I’m a senior who’s graduating this spring with a degree in accounting and finance, and I’m looking for my first job in the consulting industry. I volunteer in the tutoring center, helping students with calculus, and was also the vice president of the accounting club. I also completed several Forage accounting virtual job simulations, where I got to hone my skills and confirm that I enjoy the field.

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2. Why did you choose your major?

Some people start and finish college in the same major. Others start in one major then change (perhaps a few times) before declaring and graduating. No matter your situation, the interviewer is asking why you settled on this one. What about it seems exciting? Or are you motivated by a personal story or passion?

How to answer: What’s important here is answering with something outside of “I don’t know,” “It kind of just happened,” or “Money.” Any and all of these answers may be the truth, but they aren’t the kinds of things you should share in an entry-level interview (or any interview, really). Instead, talk about a professor who inspired you or a class that caught your interest.

When I started college, I wanted to be an engineer or architect. I liked the idea of building and creating things, but once I started the coursework, I found it kind of boring. I switched to undeclared, which allowed me to take courses outside of the engineering department, and I took a data science class. I really liked learning how to use data to tell stories and creating the visualizations. After a few more intro data science courses, I realized this was the career for me. It’s the perfect mix of creative and science.

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3. What were some of your least favorite classes and why?

This is very similar to asking about your weaknesses or about a time you made a mistake. But the interviewer isn’t asking about your errors or weak spots. They’re asking what you learned or how you’re improving yourself.

How to answer: Honesty is the best policy, but don’t talk about how awful the professor was or that the class was at 7:00 a.m. Instead, pick something you disliked about the material.

I didn’t enjoy my chemistry for non-chemistry majors class. I had to take a science class as a gen ed, and this one seemed like a good fit for me. It wasn’t bad, but I didn’t like the fact that instead of actually conducting experiments, everything was video-based. I’d watch someone on screen start the experiment, then the video would pause, and I’d have to pick A, B, or C for the next step and see what happened. Sometimes things would work out, other times they wouldn’t. I’m all for safety, but I don’t think I learned as much as I could have if the labs were more hands-on.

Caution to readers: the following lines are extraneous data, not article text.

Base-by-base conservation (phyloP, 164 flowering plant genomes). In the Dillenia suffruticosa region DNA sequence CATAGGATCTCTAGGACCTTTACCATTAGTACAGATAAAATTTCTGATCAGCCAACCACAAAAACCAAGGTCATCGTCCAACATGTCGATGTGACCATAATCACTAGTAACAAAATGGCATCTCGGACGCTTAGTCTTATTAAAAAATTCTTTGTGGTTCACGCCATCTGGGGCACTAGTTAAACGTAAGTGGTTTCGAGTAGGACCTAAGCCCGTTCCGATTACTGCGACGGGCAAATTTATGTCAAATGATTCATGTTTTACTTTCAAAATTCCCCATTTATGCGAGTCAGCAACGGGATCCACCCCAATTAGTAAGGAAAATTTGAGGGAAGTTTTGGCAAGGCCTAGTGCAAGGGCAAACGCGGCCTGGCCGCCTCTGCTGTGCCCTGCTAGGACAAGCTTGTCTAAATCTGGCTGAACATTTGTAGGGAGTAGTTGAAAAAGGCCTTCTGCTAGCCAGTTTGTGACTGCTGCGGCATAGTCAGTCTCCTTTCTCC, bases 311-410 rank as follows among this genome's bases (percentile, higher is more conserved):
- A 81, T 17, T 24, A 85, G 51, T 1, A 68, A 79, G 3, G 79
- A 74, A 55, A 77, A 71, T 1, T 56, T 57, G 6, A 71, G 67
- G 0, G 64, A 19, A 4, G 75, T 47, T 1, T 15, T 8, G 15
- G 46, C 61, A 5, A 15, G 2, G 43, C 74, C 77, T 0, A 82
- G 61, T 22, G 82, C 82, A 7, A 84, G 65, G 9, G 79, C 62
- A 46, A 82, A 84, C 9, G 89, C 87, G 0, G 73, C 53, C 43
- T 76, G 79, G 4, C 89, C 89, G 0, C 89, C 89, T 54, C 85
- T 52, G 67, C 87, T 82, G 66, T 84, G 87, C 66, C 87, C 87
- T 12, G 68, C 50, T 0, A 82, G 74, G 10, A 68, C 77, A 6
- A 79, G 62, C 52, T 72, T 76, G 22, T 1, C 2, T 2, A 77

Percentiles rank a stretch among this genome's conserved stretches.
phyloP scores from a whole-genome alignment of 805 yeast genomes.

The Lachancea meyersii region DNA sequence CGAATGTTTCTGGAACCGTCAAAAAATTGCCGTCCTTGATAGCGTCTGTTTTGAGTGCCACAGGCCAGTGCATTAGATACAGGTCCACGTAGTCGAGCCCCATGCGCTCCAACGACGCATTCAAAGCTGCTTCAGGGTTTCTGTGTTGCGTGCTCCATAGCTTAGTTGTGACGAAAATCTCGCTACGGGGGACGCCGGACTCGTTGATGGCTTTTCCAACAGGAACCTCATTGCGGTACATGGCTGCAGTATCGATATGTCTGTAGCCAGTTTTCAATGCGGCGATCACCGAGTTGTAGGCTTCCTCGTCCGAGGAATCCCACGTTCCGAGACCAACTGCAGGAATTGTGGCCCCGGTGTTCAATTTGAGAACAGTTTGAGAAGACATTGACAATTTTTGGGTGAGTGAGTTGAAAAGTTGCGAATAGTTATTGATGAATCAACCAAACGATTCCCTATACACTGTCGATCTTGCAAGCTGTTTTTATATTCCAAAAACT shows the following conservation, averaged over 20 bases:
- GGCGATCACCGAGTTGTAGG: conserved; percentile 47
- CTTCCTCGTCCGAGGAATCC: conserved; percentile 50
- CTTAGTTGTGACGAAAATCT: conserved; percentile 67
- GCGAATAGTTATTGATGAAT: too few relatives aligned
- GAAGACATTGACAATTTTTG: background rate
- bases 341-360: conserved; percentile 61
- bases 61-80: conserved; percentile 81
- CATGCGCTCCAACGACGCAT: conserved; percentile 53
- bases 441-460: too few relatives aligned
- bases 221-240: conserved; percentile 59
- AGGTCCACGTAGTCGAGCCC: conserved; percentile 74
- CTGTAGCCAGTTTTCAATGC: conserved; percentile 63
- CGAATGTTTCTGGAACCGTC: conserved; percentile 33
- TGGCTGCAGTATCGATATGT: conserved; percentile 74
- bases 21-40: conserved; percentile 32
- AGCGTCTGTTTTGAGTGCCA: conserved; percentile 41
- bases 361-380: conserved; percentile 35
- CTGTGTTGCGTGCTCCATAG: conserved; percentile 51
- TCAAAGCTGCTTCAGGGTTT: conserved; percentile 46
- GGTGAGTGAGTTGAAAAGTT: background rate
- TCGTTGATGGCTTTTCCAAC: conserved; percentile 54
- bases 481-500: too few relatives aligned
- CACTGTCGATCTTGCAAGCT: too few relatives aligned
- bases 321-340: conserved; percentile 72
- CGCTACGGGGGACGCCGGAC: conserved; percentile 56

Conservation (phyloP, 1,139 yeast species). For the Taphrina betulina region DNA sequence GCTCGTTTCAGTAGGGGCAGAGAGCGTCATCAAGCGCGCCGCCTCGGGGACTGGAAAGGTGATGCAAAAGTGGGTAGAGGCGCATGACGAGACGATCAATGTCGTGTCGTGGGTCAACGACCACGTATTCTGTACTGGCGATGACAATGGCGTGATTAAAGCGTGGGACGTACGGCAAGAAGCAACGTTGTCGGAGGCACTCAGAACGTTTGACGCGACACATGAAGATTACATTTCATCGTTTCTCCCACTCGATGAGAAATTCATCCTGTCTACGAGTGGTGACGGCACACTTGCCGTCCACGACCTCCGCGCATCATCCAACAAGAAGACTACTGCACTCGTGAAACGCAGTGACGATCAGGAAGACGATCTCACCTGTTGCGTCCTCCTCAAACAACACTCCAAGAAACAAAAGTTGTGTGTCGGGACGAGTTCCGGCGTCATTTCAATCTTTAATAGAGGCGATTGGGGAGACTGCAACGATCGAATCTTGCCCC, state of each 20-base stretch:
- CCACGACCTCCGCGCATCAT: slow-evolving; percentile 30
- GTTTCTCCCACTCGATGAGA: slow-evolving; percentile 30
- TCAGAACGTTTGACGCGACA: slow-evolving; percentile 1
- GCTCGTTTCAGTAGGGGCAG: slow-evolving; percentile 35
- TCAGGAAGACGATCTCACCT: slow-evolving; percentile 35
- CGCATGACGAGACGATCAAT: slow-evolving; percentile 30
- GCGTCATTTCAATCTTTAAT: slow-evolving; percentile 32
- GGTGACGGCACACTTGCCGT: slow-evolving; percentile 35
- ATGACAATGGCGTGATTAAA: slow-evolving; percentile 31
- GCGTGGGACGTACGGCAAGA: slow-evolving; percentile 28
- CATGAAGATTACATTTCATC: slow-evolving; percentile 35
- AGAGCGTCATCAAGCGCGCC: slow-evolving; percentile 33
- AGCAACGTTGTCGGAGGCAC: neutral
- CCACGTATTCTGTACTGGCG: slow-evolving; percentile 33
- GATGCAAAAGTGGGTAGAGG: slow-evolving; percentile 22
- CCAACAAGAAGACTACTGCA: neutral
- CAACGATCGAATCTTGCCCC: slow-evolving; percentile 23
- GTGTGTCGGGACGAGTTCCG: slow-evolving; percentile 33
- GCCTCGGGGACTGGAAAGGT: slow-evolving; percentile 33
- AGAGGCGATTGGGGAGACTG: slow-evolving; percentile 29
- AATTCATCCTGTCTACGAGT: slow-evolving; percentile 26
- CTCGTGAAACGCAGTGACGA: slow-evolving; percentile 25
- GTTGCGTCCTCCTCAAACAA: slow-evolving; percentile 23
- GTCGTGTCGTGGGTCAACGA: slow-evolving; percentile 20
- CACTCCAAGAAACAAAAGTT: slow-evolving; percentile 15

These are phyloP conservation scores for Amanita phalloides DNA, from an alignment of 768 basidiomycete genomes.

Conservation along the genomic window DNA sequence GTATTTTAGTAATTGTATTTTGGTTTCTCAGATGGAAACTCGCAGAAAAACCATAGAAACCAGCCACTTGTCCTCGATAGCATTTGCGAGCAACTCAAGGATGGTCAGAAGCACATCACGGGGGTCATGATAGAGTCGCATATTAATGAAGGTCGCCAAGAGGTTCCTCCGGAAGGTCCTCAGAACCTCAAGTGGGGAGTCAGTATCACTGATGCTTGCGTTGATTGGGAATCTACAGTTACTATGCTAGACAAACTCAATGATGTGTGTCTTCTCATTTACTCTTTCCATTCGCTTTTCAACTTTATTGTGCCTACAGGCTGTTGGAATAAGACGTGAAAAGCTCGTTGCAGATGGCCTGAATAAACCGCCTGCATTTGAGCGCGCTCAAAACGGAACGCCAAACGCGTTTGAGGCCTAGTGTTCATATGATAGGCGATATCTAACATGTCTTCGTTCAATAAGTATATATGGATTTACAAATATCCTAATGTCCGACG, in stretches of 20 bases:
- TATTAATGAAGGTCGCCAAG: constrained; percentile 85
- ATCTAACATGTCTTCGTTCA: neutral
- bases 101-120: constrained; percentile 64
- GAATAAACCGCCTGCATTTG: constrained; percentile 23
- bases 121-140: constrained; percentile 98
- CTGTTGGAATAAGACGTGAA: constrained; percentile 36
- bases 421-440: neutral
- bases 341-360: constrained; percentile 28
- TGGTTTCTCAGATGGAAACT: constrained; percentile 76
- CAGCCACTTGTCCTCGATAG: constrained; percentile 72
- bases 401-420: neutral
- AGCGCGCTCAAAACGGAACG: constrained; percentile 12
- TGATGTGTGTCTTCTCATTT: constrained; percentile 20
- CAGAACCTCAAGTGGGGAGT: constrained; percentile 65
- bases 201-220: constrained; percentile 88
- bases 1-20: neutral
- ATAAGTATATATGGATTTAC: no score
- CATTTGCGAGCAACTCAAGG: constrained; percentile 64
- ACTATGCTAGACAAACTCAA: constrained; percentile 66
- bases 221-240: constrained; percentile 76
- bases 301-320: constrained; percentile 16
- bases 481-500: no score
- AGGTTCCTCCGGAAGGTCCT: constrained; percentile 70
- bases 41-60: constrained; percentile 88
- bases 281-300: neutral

4. What do you know about the company/job?

This is another way of asking why you applied for the role or what about the job seems interesting to you.

How to answer: Use your research to paint a broad picture of what you know, then focus on the details to give the interviewer a deeper understanding of why you’re applying or how the company aligns with your career goals.

I know this is a VC-funded company devoted to bringing alternative energy sources to inner-city communities and it recently closed a big deal with X community. I think what the company is doing is innovative and exciting, and I know you’re looking for someone to help scale your marketing efforts, which is why I applied.

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5. Where do you see yourself in five years?

This is another common entry-level interview question (and non-entry level interview question!), and the hiring manager is asking if you’ve done any career planning and how this role fits into it. If you haven’t done any career planning, that’s OK, just make sure to explain why you’re applying for the role.

How to answer: This is not the time for answers like “In your chair” or “Running the company.” Your answer should be thoughtful and explain why you’re applying for the job.

I’m not exactly sure where I want to be in five years. I know I like working with products, but there are so many paths I could take. I could become a product designer, a product manager, a UX designer … it’s a lot. And that’s why I applied for this job. I’d get to do a little of each of those things and more, so it’s a great opportunity for me to test the waters for a few years, then choose a career path.

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Entry-Level Interview Questions Anytime

So, whether you’re interviewing for an entry-level role or something in the C-suite, now you know that entry-level interview questions pop up all the time. They’re a great way for the interviewer to get to know you, measure your interest in the role, and determine how prepared you are.

One other ideal way to prepare for an entry-level interview is by completing a free Forage virtual job simulation. You’ll experience what it’s like to work for top companies, build practical skills you’ll use on the job, and unlock an interview talking point you can use in your next interview.

Image credit: Canva

Rachel Pelta is the Head Writer at Forage. Previously, she was a Content Specialist at FlexJobs, writing articles for job seekers and employers. Her work has been featured in Fast Company, The Ladders, MSN, and Money Talks News.